Thursday, May 17, 2012

Trayvon Martin Rally Showed The Need For Local Organization

by Jaaye Person-Lynn, Esq.
Though the Trayvon Martin Rally that was held at West Angeles Church's North Campus on April 26, 2012 was very well publicized, I had missed the memo.
Atty Ben Crump for Trayvon Martin's family, Ben Jealous, Nat'l head of the NAACP and more.
After I read who was to participate, Rev. Sharpton, Rev. Jackson, Trayvon Martin’s family and a host of celebrities, I knew my friend Fred Martin’s tragic story would be taken further and that I would personally leave more inspired to continue the work of finding the killers and reaching our goal of raising $25,000 for Fred’s children at  I did leave inspired, but it wasn’t quite what I expected.  (Fred Martin, his best friend Joey Hickman and his 8 year-old son “Tre”, AKA Fred Martin III had been clearing out Fred’s grandmother’s garage to make room for a motorcycle.  Two gunmen walked up on foot and opened fire.  Fred dove on top of his son to save his life, but lost his own in the process.  He is our hero. Joey and Tre were hit too, but survived.)
Family of Trayvon Martin at West Angeles COGIC in L.A.
All the speakers were great, on point, motivating and inspiring.  Though a few were a bit longer then they needed to be, no one was there grandstanding.  But something was missing.  Even as I sat on the stage with the speakers and the families, I felt a bit removed from the event.  After the rally was over, I thought about it and realized the reason I felt something was missing was because it was a national event and I am a local dude.  Don’t get me wrong, I’m not taking anything away from the event.  The Trayvon Martin Foundation is a national foundation and the purpose of the rally was to launch the foundation.  It did what it was supposed to do.
Besides the families of the victims, the vast majority of the speakers were not Angelenos and have boarded flights back to wherever they came from.  Yes Supervisor Ridley-Thomas was present, yes Councilman Parks was present, yes Najee Ali was present, but none of them addressed the crowd.  I’m not suggesting they should have, given it already went long, by 30 plus minutes. I’m just pointing out it didn’t feel like The Empowerment Congress Summits feel.  It couldn’t have though.  All of the Empowerment Congress organizers are local.  You know they will be here tomorrow and the next day.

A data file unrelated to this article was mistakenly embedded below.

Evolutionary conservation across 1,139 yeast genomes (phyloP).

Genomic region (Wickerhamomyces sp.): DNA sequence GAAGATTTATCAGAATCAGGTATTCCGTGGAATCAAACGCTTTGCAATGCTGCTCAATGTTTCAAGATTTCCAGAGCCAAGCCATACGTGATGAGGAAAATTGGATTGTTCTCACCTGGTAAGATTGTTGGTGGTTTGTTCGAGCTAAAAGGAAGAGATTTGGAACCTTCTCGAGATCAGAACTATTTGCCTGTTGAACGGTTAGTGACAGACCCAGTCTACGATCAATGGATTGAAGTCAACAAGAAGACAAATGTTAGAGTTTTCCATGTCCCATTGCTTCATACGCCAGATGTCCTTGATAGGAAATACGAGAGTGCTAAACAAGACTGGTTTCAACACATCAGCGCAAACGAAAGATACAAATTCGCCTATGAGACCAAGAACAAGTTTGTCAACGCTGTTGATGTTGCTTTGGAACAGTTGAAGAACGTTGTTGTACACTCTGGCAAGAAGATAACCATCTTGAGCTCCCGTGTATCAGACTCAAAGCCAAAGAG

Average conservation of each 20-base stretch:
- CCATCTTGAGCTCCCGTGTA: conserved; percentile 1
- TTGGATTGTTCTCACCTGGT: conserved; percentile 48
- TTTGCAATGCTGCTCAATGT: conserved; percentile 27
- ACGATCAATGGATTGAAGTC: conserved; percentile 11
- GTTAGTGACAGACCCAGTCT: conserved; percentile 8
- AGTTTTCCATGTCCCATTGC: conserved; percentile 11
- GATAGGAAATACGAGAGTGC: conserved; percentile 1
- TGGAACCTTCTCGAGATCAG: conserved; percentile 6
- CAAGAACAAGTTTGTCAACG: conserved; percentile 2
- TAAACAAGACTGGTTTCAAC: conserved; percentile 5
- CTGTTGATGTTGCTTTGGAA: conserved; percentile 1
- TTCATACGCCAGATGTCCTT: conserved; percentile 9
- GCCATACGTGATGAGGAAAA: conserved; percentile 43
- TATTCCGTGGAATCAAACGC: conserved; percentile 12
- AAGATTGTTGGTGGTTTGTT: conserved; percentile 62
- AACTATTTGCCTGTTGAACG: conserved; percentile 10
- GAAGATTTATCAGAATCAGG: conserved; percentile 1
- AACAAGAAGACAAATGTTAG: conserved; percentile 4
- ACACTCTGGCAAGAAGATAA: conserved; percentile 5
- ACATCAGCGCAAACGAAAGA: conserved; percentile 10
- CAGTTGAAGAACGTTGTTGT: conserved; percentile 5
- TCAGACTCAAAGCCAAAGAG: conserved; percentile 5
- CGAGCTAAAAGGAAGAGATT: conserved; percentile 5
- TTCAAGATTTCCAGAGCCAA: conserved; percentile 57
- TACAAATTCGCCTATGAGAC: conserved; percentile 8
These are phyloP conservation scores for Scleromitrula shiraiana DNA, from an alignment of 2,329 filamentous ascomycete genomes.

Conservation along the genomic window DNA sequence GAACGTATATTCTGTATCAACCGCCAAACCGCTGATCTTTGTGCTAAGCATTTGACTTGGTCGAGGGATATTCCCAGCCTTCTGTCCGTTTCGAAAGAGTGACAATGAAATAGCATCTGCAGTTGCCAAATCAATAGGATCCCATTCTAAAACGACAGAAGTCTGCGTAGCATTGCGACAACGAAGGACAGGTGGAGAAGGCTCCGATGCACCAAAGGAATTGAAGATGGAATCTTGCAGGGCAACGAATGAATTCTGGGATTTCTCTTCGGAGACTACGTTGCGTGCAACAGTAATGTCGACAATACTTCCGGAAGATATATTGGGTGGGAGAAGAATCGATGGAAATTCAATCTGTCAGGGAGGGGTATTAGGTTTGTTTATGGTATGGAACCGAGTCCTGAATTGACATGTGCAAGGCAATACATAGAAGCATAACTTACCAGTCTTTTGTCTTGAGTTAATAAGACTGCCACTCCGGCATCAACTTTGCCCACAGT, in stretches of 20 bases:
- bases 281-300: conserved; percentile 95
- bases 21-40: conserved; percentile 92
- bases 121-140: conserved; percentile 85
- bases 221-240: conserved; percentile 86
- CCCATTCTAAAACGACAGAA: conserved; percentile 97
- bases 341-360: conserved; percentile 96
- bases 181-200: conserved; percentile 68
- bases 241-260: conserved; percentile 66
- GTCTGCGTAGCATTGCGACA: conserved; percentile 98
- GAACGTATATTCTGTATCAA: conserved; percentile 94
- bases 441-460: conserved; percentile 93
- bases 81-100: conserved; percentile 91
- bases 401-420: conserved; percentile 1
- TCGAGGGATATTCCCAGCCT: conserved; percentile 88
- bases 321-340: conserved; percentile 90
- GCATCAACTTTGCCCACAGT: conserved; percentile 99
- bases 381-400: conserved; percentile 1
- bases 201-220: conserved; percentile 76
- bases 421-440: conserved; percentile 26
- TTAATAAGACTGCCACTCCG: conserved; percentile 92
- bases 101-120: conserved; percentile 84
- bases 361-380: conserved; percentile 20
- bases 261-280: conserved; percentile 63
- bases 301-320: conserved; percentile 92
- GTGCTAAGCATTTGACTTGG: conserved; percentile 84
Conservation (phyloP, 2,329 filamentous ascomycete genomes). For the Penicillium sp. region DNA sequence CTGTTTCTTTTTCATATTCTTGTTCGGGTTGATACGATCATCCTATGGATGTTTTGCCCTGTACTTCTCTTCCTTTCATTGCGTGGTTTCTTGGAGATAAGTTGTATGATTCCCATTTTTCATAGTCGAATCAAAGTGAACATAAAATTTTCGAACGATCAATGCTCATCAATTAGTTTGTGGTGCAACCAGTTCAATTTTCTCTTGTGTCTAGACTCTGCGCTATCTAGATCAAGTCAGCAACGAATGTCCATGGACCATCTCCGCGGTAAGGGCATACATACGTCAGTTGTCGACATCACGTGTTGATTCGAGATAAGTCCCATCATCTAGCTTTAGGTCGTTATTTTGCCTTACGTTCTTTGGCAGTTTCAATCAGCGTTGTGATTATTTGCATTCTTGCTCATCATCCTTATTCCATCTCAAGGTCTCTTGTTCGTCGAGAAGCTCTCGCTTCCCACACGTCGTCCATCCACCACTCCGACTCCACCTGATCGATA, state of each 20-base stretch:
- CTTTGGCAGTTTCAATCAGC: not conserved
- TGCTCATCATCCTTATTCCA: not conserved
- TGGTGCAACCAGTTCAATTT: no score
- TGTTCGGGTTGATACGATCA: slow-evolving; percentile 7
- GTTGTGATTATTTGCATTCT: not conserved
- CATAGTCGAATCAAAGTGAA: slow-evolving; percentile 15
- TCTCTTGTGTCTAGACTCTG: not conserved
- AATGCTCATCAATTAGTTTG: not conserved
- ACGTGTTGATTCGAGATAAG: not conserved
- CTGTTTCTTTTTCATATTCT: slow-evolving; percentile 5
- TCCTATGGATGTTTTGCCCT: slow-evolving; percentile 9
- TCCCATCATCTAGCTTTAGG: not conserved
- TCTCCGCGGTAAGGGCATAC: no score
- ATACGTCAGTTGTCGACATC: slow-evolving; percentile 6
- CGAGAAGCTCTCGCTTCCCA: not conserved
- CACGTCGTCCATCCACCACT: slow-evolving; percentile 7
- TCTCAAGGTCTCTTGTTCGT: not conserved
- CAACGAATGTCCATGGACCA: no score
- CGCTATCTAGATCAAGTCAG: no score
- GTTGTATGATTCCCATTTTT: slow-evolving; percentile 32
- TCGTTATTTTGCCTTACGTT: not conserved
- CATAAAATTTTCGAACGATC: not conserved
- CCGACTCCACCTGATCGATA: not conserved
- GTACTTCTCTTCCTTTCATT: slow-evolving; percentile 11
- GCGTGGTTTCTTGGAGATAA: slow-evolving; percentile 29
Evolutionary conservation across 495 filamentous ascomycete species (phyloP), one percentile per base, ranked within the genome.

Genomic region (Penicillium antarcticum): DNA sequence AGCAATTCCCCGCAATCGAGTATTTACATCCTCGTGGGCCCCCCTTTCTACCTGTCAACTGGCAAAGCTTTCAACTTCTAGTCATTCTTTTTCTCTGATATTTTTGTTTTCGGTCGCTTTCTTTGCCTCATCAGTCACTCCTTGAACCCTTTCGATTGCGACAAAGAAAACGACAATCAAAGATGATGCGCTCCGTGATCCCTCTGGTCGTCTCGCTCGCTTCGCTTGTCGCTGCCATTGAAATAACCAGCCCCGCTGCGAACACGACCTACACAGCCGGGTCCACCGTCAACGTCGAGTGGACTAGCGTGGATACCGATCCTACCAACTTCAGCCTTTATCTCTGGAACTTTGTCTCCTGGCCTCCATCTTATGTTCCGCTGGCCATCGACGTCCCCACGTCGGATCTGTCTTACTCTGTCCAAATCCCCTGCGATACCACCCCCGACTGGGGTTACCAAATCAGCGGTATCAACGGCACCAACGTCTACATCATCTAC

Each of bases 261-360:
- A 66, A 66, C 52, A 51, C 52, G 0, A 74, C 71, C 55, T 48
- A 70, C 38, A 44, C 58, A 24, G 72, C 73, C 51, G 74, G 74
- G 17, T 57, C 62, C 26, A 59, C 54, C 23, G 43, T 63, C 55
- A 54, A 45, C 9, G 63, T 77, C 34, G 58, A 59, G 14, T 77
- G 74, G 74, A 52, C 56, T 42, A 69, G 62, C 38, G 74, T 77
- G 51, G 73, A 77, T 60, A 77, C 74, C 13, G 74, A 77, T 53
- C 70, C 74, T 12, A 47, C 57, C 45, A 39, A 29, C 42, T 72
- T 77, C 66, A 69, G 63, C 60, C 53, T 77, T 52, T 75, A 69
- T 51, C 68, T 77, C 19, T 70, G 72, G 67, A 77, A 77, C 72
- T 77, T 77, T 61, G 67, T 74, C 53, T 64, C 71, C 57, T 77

Atty. (left) and family of Kendrec McDade.  Najee Ali, is to the right.
What the rally inspired me to do was to seek out more local organizations surrounding the issues of Black men losing their life unjustly.  It should not take Rev. Jesse Jackson or Rev. Al Sharpton to speak up for Fred or more recently the unarmed Kendrec McDade, killed by police in Pasadena.  They are our friends, brothers, sons, and family.  Fred Martin is truly a hometown hero and his hometown needs to speak up and act for him.  Then, when our National leaders come to LA, we can pack out the house and we will all feel inspired knowing things will be followed up on.   
Fellow Hamptonians.
Me with members of Fred Martin's family
Today, I attended the “20 Years Later: A Day of Dialogue” put on by Community Partners. It was very much informational and very much local.  There is also the Empowerment Congress, Cease Fire LA, NAACP LA, NAN LA, The Urban League, 100 Black Men of LA and Long Beach, your church, your block club and you!  No one should lead our struggle but us.  There is a group forming that meets at the Scientology Center led by Brother Tony Mohammed and Pastor Louis Logan on Tuesdays at 6:30pm. 
I’m not saying the local organization isn’t there, I’m just saying it needs to be taken to the next level.  We don’t need a new organization, we need to work with what we have and max them out until a new need is developed. 
I am Fred Martin! I am Anthony Dunn! I am Kendrick McDade!  And so are you!  Let’s act like it!

1 comment:

William said...
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